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Monday marks one year since NASA’s Mars Atmosphere and Volatile Evolution mission (MAVEN) entered orbit around our planetary neighbor. The goal of the $671 million mission is to investigate the planet’s upper atmosphere in hopes that it may hold clues about how Mars transitioned from a wet world with a thick atmosphere to a desert world with a thin one.

Launched on November 18, 2013, the spacecraft traveled for about ten months and more than 400 million miles before it reached the Red Planet. Since then, MAVEN has had a full year, including among its accomplishments the first up-close observation of a comet flying by Mars, and four deep-dip campaigns to collect information from the lower, denser portions of the Martian upper atmosphere.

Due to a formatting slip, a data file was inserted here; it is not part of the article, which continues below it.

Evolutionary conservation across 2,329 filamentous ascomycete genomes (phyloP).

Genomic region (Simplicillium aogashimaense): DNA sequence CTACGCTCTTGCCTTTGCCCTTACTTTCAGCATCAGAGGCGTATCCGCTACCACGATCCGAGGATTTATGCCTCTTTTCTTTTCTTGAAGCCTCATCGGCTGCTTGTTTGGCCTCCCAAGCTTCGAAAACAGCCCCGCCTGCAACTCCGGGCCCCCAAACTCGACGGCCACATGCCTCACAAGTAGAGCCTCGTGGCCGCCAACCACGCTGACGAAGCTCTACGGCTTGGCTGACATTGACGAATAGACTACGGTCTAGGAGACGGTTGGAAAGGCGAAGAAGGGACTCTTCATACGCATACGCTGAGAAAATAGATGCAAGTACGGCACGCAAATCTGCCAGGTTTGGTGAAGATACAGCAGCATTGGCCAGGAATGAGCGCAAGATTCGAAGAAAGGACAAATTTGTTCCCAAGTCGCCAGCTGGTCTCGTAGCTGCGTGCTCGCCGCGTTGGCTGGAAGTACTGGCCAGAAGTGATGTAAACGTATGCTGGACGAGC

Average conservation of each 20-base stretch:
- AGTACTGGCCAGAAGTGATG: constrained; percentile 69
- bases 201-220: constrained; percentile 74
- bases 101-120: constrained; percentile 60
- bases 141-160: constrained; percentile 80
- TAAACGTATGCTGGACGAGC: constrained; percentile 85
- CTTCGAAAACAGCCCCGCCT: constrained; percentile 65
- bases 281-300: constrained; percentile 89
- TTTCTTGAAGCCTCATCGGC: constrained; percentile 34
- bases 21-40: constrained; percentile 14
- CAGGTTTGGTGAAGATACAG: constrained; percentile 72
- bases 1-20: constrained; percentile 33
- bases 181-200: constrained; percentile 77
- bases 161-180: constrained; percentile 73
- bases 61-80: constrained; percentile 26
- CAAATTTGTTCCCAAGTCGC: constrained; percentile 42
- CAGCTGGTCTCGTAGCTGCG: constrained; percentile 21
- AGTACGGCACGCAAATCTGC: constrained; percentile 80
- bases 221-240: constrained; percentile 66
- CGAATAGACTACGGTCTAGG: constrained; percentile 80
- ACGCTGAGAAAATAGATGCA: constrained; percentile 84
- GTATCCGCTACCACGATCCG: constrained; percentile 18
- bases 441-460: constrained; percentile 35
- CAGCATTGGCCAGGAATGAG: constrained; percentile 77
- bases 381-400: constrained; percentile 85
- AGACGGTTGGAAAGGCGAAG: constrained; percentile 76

A year later, here are some highlights from MAVEN’s mission so far.

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